So much of genealogy involves places. I have a huge American colonial heritage and I'm always having to look up various places throughout the United States. Some of those places are still towns and some of them are ghost towns, or even under water in the case of areas near dams and reservoirs. I've been using Google Earth for much of my investigations, but just realized there is another resource; the United States Geological Survey!
"Government agencies are also favorite haunts for genealogists to locate past and present place-names. The United States Geological Survey (USGS) was on the forefront of collecting place-names when it began its mission of resource mapping the entire nation in 1879. USGS began its program six years after the Ordinance Survey completed its mapping of England. The United States did not complete its topographic mapping of the entire country until prior to the decenniel census of 1990."*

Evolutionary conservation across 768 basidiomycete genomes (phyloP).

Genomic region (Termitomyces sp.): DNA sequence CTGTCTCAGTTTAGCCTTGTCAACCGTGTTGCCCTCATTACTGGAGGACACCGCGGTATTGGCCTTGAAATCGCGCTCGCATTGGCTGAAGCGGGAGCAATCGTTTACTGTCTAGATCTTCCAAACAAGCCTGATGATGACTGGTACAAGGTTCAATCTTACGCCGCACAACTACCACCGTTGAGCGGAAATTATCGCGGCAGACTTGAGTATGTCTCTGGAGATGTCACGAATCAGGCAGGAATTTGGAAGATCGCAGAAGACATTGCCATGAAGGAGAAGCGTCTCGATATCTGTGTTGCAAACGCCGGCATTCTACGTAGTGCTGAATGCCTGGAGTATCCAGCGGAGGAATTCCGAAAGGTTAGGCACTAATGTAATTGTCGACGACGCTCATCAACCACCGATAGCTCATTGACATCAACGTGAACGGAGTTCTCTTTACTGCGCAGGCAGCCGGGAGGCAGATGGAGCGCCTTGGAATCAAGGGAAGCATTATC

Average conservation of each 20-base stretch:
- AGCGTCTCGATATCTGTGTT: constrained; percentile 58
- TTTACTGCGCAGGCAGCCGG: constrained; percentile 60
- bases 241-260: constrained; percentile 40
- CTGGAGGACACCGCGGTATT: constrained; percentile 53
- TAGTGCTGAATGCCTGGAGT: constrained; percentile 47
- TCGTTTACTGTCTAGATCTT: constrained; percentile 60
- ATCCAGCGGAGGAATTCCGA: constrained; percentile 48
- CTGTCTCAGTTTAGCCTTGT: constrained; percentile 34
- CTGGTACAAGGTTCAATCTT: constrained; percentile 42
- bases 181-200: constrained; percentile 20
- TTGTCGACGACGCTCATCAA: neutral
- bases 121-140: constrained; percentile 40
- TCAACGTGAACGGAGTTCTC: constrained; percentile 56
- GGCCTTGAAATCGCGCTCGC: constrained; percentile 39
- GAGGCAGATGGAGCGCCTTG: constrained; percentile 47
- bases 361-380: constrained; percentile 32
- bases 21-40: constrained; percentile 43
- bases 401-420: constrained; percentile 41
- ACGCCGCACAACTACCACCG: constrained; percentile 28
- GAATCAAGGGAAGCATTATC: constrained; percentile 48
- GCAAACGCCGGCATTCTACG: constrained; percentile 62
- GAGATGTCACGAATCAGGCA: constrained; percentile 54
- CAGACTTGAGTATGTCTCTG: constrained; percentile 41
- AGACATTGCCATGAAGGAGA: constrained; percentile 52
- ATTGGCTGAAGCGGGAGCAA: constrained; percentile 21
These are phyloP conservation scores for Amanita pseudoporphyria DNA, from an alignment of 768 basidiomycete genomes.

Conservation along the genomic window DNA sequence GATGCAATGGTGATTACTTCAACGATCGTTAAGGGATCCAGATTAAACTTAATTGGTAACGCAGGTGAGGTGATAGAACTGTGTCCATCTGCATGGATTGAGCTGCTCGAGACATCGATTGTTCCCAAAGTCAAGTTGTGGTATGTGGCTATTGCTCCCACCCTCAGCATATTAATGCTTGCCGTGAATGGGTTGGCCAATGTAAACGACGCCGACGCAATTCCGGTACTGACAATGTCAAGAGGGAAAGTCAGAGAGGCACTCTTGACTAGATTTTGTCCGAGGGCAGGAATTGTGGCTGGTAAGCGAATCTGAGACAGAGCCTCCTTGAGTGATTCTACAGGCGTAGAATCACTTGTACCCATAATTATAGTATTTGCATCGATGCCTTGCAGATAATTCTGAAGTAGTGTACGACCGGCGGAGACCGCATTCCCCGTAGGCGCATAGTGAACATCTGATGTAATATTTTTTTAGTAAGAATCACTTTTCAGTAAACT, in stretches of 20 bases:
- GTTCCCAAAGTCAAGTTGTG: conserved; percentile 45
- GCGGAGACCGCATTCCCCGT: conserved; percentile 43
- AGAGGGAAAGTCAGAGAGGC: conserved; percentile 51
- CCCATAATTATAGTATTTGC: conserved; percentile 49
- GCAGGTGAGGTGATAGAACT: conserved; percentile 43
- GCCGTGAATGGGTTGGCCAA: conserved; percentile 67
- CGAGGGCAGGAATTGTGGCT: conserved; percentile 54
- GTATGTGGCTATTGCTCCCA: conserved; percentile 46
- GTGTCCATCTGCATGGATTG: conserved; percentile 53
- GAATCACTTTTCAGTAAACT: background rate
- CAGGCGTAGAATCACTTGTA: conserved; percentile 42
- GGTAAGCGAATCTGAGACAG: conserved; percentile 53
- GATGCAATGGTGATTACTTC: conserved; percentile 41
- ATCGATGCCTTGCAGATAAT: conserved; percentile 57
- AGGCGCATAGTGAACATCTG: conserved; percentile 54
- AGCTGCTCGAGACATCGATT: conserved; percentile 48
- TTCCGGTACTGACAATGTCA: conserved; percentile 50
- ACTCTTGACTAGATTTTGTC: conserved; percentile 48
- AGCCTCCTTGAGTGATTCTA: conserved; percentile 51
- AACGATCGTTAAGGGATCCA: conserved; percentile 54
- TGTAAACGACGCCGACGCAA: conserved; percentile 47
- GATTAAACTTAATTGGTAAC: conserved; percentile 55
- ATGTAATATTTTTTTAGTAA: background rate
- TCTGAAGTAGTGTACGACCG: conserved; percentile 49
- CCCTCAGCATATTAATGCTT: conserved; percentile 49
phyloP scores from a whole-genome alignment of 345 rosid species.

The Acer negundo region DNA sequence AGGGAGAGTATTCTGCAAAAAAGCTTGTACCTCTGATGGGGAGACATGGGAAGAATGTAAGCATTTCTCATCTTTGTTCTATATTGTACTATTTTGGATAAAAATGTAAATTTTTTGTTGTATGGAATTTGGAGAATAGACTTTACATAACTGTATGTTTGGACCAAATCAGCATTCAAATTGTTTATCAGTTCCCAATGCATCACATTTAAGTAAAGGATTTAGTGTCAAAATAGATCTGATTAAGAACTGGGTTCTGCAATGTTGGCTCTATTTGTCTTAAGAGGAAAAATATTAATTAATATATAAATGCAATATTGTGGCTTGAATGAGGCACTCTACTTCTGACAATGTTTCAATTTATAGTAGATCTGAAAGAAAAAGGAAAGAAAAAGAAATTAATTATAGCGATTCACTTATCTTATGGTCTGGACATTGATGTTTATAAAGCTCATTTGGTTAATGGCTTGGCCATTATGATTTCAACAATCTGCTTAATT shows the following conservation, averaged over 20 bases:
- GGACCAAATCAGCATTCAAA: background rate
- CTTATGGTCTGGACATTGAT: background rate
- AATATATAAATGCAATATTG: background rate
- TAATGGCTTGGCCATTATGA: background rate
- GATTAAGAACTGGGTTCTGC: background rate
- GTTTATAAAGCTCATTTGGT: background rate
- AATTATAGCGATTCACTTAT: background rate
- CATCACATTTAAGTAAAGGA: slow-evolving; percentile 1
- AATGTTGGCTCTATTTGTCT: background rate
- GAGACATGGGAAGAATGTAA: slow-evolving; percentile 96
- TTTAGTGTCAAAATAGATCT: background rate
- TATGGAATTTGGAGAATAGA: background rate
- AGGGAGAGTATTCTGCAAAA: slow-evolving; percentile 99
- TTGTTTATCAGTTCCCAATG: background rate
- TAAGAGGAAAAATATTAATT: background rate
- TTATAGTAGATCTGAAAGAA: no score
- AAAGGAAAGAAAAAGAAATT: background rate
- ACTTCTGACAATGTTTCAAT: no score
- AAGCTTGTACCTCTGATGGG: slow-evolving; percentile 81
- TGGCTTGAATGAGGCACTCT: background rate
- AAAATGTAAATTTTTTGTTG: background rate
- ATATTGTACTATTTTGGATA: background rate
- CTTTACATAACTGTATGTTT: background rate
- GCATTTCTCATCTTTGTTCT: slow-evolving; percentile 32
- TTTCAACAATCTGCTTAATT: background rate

A collection of videos from the National Map Viewers Conference in May 2011 gives an overview of the massive online digitization project of the USGS map collection mentioned above. Much of the conference is "in the weeds" but worth viewing.
The National Map Viewer, similar somewhat to Google Earth, is a way to access all of that info. I'm just starting to fool around with it and see what kind of goodies this amazing resource can bring. Even more info.
USGS also has a nice overview report in PDF, "Using Maps in Genealogy," which was written 13 years ago but is still generally relevant.
*page 32 "The Unfolding Tale of Using Maps in Genealogical Research"
from Geography and Genealogy: Locating Personal Pasts
Dr Jeanne Kay Guelke, Professor Dallen J Timothy
Ashgate Publishing, Ltd., Nov 28, 2012
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